Continuing the lazy theme of last week, I dare say we must have the easiest sukka in the world to build. Our apartment is on the top floor and has a large terrace covered with a pergola. All we have to do to build the sukka is cover the top of the pergola with "schach" - the leafy covering that is usually made of palm fronds (we use the permanent stuff that "rolls out" - think of it as the sukka equivalent of a fruit roll vs. the real thing). The whole process takes no more than 15 minutes to complete with two intrepid kids who don't mind climbing to jaw-dropping heights and doing the rolling and tying (warning kids: don't try this in your home).
All this reminds me of the story of the Sukka on the Roof, one of the few tall tales I remember from my abbreviated Jewish education growing up.
There once was a man in New York who built a sukka on the roof of his apartment building. A particularly cantankerous neighbor caught wind of what was going on and decided he didn't like it one bit. He demanded that the man take the sukka down immediately. When the man refused, the neighbor took him to court, requesting a quick verdict. The court deliberated and decided that yes indeed, the sukka would have to come down. They dutily informed the man "you have exactly 8 days to do it." And the man just smiled, as he knew - which by now you've figured out as well - that Sukkot lasts exactly 8 days.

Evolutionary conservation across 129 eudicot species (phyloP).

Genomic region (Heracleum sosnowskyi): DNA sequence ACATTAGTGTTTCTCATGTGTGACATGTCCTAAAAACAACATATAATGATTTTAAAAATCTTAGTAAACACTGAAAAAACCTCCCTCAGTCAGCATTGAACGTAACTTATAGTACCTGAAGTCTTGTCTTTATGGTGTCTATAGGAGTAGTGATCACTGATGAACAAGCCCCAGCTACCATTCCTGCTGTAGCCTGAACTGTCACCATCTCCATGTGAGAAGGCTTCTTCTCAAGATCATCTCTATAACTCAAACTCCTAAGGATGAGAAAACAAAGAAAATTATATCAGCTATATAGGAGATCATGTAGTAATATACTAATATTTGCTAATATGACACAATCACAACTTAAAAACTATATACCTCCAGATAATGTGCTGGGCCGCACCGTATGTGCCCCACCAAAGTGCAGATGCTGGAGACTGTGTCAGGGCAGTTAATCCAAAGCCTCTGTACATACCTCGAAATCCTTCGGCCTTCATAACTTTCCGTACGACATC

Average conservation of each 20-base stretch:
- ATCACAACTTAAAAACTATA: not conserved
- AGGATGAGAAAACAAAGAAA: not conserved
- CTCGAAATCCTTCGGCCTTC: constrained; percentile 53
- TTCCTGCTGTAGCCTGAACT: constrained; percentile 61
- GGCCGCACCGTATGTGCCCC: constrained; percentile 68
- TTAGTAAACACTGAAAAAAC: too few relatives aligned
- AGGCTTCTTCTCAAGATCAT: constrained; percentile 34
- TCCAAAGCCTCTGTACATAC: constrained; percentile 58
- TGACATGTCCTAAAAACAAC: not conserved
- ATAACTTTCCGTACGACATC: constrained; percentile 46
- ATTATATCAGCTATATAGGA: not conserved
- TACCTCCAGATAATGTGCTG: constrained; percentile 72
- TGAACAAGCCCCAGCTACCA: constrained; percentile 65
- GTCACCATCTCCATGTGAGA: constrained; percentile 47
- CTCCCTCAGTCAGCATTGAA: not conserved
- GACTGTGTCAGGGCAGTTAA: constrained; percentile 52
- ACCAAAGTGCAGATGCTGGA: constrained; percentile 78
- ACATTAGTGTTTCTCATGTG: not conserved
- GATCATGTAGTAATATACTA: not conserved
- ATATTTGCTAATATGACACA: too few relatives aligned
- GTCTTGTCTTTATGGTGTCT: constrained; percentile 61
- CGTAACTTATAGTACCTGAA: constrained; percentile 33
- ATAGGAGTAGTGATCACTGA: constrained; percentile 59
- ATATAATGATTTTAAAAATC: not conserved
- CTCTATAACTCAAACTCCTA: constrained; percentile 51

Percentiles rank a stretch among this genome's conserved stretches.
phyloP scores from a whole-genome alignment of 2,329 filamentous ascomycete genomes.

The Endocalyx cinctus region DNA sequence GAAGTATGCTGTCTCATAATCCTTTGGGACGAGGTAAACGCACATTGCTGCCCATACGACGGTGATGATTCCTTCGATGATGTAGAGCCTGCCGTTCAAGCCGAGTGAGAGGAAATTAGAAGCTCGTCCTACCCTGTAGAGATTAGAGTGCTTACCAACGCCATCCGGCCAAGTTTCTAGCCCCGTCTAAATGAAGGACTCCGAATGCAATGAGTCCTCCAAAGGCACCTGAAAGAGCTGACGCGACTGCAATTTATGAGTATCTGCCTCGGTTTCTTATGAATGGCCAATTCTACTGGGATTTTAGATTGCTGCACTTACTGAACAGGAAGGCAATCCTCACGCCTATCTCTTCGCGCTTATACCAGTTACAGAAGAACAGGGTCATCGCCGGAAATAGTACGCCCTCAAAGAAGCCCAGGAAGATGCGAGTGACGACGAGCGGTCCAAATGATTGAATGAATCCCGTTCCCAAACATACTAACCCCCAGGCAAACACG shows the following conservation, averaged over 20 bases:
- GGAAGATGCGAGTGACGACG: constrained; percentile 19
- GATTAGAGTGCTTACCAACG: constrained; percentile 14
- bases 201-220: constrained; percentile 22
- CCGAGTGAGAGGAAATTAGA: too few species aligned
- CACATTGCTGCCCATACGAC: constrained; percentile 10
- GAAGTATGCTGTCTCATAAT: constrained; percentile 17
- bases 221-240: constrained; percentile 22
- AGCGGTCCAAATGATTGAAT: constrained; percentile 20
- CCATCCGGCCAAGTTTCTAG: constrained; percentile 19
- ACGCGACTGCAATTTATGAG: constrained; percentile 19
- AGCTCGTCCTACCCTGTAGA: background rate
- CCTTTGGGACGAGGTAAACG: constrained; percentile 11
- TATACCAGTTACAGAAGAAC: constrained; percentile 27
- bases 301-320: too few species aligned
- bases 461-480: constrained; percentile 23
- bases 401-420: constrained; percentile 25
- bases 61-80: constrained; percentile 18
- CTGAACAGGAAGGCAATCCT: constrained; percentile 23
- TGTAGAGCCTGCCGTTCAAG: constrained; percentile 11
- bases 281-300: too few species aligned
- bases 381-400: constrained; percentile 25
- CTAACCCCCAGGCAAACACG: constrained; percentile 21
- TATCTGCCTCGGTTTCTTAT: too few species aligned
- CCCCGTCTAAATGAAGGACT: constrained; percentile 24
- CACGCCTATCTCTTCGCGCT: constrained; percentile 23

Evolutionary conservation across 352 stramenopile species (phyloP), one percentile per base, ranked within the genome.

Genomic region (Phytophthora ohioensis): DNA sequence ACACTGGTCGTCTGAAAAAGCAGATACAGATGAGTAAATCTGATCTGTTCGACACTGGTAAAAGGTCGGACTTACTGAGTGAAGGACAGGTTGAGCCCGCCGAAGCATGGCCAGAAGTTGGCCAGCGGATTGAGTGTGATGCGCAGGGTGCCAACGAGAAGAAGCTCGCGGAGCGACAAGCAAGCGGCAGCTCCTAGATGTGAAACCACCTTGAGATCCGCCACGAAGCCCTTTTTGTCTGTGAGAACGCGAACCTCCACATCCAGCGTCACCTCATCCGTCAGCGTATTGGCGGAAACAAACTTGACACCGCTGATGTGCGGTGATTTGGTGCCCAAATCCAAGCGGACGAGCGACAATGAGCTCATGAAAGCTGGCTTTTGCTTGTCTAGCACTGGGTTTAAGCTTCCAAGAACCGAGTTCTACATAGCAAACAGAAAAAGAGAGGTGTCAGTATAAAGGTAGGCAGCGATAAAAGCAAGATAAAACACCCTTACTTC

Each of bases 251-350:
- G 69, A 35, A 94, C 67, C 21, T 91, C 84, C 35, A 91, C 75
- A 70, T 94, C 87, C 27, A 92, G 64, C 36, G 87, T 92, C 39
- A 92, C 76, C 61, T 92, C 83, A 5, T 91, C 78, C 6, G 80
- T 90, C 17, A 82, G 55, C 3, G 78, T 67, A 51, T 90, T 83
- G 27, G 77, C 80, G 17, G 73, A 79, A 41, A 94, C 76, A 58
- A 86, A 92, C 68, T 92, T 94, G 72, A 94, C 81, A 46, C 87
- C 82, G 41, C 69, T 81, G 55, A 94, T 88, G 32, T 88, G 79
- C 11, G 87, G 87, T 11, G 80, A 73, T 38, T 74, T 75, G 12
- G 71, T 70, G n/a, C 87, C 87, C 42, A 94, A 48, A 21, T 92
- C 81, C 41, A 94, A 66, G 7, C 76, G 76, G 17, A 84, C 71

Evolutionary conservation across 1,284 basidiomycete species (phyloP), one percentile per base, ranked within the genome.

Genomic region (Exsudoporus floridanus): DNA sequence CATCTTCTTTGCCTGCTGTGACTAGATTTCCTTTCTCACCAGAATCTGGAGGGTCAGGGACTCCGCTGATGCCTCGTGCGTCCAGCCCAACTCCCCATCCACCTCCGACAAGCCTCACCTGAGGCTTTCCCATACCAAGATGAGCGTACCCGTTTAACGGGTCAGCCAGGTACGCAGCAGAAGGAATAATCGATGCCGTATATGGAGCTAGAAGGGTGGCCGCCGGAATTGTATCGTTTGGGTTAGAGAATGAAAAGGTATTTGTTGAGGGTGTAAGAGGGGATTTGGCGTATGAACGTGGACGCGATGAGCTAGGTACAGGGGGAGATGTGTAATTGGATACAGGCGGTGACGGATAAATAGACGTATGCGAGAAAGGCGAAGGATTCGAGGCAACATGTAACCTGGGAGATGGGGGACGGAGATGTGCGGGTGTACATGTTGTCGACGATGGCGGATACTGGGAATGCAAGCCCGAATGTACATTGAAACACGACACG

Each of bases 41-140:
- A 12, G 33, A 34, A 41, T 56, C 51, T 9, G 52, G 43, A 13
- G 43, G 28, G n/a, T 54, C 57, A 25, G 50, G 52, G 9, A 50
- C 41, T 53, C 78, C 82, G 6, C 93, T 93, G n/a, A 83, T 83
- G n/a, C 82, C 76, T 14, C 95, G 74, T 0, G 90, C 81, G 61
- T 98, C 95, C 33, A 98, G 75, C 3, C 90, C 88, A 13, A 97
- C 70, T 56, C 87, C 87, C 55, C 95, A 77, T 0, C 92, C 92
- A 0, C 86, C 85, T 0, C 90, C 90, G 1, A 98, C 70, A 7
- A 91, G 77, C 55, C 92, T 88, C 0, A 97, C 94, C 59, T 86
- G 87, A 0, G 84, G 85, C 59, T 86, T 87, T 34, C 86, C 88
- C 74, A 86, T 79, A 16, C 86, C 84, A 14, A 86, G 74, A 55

One of the perils of a rooftop sukka is falling planters. Well, that's how it was this Sukkot day. We have some plastic planters full of flowers and dirt and rocks on our terrace wall. We also have a hammock which the kids like to use as a swing. It's an unusual hammock. A single person sitting up style hammock, rather than the more common lying-down-and-fall-asleep-in-the-sun variety. One of the kids (who shall remain nameless) was swinging a bit too vigorously and knocked the planter off the wall. Normally, a mess but not the end of the world.
Except that down below was the neighbor's sukka, standing proudly in their first floor backyard. The planter crashed through the top of their sukka, leaving a gaping hole in the schach and raining down debris on their table, on their bed, on the leftovers from the night before. We were totally freaked out that their sukka would be rendered 'psul' - not usable for Sukkot - a terrible thing to be responsible for given they had about 15 guests coming in just a few hours. The mother wasn't sure the halachic status of a sukka attacked by falling daisies since on Shabbat you're not supposed to "fix" things, so she waited until her grown children and their families came home from shul. We swept up the mess and went off to synagogue ourselves.
As the day went on, we found numerous occasions to peek over to see what was going on. I saw the mother taking out a tray with kiddush cups...had they just eaten in the sukka or were they cleaning out more of the mess? Now they were moving out the chairs....the sukka must be ruined. How could we live with ourselves? No wait, the men are removing their shoes...is this some new water ritual we missed while playing hooky from Hebrew School? Now someone is bringing in a mattress...if they're sleeping in it, the sukka must be OK, right?
It appears now that this was no halachic catastrophe and the only thing hurt was our son's pride and his bank account, as he had to pay for a new planter and a couple of plants.
And oh yes, the hammock is now off limits to anyone under the age of 40.